And yet, in Sydney the Board's Structural Improvements Committee turned a deaf ear to the vibrant new participation and caved in to the incessant pressure of the commercial interests. Two decisions, almost unbelievable in the degree to which they discriminate against civil society and completely ignore public comments, emerged from the Sydney meeting.

First, the Board would give organized civil society only 3 seats on the GNSO Council, and it would appoint the remaining three seats for the NCSG itself. Second, the staff was allowed to throw out the charter developed by the NCUC and supported by the overwhelming majority of public comments, and write one itself. The organizational structure of the staff-proposed NCSG is a brittle, top-down structure in which an Executive Committee composed of as few as two people not directly elected by the membership has absolute power over the operations of the NCSG and Council representatives are selected by this small group instead of by the membership. The staff-proposed NCSG charter seems deliberately designed to weaken and dilute the influence of real noncommercial organizations. Its constituency-based structure seems tailored to allow ICANN staff to create artificial new “constituencies” who will be guaranteed voting seats on the Council and will vote with the business interests.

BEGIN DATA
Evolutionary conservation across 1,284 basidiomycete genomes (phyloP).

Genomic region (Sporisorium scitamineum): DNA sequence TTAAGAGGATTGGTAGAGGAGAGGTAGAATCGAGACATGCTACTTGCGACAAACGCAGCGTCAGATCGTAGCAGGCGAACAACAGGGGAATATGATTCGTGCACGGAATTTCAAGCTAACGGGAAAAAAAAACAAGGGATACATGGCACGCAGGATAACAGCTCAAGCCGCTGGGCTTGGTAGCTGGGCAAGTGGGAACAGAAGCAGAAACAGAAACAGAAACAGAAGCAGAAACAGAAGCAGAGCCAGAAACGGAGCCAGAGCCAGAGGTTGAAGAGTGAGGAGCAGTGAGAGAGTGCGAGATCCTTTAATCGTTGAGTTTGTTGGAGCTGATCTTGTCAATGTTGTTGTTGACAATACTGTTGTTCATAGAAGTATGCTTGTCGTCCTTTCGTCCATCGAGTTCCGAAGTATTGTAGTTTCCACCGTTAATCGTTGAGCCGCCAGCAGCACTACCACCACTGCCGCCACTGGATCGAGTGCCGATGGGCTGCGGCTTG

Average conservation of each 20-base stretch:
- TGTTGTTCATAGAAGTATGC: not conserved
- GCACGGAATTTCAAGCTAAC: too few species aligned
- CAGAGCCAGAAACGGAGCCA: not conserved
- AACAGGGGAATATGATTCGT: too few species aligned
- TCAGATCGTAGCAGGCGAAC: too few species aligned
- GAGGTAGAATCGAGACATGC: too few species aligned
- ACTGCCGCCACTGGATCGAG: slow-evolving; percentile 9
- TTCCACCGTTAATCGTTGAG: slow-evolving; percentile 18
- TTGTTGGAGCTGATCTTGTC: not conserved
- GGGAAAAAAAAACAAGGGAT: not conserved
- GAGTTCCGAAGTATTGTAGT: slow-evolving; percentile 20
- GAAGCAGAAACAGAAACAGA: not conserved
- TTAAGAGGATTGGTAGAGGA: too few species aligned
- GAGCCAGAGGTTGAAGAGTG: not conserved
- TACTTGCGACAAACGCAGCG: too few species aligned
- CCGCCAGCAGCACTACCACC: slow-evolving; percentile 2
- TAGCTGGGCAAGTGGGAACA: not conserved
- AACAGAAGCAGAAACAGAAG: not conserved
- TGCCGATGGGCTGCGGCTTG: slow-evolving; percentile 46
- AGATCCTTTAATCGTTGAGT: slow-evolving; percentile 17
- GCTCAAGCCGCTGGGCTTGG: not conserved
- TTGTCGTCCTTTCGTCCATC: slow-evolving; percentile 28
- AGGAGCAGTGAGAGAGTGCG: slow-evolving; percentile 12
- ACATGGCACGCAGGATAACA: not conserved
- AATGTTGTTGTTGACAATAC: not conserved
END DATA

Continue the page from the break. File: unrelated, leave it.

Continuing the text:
Apologetic Board members openly confessed that they did this simply to appease the commercial user groups who, they feared, would “go ballistic” and create trouble for them in Washington if they did not. A truly shameful admission.

In the meantime, the staff endorsed a Commercial Stakeholder Group charter that allows existing business constituencies to prevent the formation of any new constituency in the CSG – essentially locking into place the power of the tiny group of professional trademark industry lobbyists who have controlled the commercial constituencies for ten years. Indeed, despite their phony complaints that the noncommercial groups are insufficiently representative, it is noteworthy that the same people (e.g., Philip Shepherd, Steve Metalitz) have sat on the GNSO Council for more than a decade now.